Currently, the Chocolatey package for the windows desktop app downloads the installer at runtime. I would like it if the package would be changed so it includes the installer inside the package instead of downloading the installer separately.
Making this change would improve the reliability of the package, because it removes the failure point of an additional download during the installation. Additionally, it would make the lives of people running internal chocolatey repositories easier, as the package would be able to be installed on machines without an internet connection, or with a heavily filtered internet connection.
That’s not how chocolatey (free version) works. The free version only includes automated install instructions. Adding a binary payload is usually not allowed.
Downloading the actual binaries from the original author’s site is the preferred way due to multiple concerns:
- Security: You can’t tamper the official packages if they’re downloaded from the official site.
- Licensing: Some software like MySQL doesn’t allow redistribution of their prebuilt installer files.
- Cost: Hosting 100.000 packages and providing 1 billion downloads of these at an average 50MB/package is quite costly
For enterprise scenarios like yours, there’s the Chocolatey Pro and C4B versions that have a private caching CDN for binaries included if you’re a paying customer and the vendor’s software license allows for redistribution.
Adding a binary payload is allowed, and actually recommended if the total package size is under 200mb and the license allows redistribution of the binary.
No, it is possible, say for example if the author’s site was compromised, or it is possible to MITM a download over HTTP (not s). I am not saying that it is likely, or that Bitwarden is vulnerable to either of these, but that you cannot give absolutes like that in computer security like saying something is %100 safe.
Chocolatey packages are moderated. Packages that include a binary are required to include instructions for how the moderator can verify that the included binary is the exact same binary downloadable from the author’s site.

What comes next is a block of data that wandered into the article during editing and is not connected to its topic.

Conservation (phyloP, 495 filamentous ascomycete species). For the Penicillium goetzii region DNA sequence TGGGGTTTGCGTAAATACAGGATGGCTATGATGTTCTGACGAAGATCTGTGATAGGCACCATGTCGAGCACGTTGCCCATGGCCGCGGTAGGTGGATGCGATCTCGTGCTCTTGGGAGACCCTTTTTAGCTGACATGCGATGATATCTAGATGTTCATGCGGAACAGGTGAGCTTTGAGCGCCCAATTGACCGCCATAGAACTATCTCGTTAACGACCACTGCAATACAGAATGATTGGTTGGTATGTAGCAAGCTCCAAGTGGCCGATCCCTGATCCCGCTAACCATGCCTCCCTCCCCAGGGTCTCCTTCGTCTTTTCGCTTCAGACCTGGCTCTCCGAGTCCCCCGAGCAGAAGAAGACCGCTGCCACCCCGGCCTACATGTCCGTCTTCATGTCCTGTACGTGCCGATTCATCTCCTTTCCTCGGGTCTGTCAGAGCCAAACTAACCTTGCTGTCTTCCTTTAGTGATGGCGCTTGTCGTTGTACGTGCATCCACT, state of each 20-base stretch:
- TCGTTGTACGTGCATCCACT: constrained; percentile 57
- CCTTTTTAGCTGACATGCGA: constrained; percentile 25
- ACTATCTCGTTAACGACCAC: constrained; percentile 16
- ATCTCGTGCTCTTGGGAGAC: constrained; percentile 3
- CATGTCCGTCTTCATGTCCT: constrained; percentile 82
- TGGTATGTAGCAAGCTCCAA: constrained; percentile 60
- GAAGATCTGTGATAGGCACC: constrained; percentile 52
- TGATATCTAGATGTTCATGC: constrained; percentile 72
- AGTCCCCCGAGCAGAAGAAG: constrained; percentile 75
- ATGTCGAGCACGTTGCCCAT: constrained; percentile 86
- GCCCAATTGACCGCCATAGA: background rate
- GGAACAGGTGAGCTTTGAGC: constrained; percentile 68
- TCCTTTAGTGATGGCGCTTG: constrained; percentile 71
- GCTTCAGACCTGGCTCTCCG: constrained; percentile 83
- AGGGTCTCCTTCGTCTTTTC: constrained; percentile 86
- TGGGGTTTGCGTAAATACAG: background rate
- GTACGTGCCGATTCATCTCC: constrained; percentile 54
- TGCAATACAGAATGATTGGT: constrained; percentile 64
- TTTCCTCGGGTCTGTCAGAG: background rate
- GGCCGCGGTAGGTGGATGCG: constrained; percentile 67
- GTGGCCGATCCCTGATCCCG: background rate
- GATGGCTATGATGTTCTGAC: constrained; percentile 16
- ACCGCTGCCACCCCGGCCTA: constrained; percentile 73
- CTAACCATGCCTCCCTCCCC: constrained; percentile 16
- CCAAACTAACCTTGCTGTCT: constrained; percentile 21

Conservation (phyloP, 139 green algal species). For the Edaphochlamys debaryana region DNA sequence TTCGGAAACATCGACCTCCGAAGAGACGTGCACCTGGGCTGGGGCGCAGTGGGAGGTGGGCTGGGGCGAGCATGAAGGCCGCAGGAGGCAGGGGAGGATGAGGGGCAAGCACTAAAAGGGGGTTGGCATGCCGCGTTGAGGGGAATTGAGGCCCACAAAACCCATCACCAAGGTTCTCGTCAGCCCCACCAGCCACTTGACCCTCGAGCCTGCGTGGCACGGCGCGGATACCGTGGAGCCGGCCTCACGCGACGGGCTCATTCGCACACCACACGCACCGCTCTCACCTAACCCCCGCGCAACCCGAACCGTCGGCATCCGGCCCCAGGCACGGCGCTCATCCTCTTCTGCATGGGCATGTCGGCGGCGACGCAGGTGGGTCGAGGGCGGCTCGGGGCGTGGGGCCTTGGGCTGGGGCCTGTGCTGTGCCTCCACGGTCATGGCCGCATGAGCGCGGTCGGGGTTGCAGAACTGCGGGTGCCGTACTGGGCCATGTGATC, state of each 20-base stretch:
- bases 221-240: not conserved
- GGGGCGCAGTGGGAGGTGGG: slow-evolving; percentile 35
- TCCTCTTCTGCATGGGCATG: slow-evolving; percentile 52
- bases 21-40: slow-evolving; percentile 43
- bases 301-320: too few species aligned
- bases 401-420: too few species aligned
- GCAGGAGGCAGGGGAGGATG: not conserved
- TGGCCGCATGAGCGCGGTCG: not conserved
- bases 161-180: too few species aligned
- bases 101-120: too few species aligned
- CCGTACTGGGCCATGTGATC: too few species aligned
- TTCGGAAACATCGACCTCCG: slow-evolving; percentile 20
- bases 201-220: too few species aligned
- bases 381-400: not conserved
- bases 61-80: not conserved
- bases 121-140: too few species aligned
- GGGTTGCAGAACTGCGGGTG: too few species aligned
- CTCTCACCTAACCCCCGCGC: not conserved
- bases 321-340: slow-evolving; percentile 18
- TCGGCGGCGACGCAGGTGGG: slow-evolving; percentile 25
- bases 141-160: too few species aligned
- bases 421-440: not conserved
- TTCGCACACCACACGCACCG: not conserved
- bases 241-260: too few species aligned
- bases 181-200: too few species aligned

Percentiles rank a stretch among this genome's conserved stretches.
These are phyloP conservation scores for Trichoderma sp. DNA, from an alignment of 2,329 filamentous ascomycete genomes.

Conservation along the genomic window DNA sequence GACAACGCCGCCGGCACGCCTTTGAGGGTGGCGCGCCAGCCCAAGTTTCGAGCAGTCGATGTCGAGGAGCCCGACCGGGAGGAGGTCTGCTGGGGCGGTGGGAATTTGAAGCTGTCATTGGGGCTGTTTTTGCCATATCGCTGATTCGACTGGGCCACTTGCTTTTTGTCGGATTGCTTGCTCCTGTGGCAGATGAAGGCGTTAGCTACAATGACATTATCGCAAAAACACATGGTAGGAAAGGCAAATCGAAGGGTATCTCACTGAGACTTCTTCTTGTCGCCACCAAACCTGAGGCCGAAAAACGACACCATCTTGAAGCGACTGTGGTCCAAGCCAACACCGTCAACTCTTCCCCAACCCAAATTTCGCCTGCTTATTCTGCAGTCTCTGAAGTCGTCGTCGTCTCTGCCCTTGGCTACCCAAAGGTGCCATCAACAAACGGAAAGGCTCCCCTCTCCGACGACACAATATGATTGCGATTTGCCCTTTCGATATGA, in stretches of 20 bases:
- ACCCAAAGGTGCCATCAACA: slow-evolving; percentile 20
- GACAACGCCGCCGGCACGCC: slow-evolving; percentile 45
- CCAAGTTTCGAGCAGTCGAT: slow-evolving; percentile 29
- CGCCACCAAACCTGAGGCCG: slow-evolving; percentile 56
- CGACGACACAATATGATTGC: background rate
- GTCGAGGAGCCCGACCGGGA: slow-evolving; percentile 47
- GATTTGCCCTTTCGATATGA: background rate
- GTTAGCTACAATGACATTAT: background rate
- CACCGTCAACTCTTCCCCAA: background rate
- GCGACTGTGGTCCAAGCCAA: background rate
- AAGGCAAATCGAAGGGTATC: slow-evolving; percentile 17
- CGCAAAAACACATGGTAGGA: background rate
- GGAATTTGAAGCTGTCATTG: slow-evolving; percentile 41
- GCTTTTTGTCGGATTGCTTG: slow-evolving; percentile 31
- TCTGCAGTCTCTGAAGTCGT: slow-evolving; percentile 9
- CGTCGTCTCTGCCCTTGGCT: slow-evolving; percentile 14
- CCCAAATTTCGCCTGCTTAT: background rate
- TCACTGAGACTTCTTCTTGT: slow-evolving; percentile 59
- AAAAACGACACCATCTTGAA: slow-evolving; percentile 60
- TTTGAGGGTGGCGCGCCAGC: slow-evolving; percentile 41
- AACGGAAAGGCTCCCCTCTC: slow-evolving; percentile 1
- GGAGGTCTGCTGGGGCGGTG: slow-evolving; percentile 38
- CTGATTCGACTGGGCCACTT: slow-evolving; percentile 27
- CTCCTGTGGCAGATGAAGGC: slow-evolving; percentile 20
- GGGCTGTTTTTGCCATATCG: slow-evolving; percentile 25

Not a problem in this case. First, the Bitwarden desktop app is licensed under GPL 3, which explicitly allows redistribution. Secondly, even if the license that Bitwarden desktop was under did not allow redistribution, it would not matter because it would not be redistribution, but distribution since the Bitwarden package is maintained by the Bitwarden staff, not by the community.
Not really applicable.
Chocolatey is willing to host packages up to 200mb in the community repository. That is what the Chocolatey professional edition supports, a large chunk of the money from that goes toward hosting the community repository.
The Bitwarden desktop installer is not even close to 50mb, try 70 times less than that. The installer is under 1mb, which I do not think is a large problem to host.
bitwarden-cli package on chocolatey.org already includes the binary.
In that case: I rest my case
I was sure the binary was not supposed to be included as that’s the way many packages handle it.
it would not matter because it would not be redistribution, but distribution since the Bitwarden package is maintained by the Bitwarden staff, not by the community.
The reasons I gave were more generic in favor of not packaging a binary into the nupkg, not specifically for the Bitwarden case.
If I was mistaken about that being the recommended way by chocolatey, then please don’t mind me, I’ll go back to my corner and will think about researching my position before providing counter-arguments.
Also, I just discovered that the exe is not all that is required for install, there are
.nsis.7z files that are downloaded at runtime that include the install files. These should also be included inside the Chocolatey package.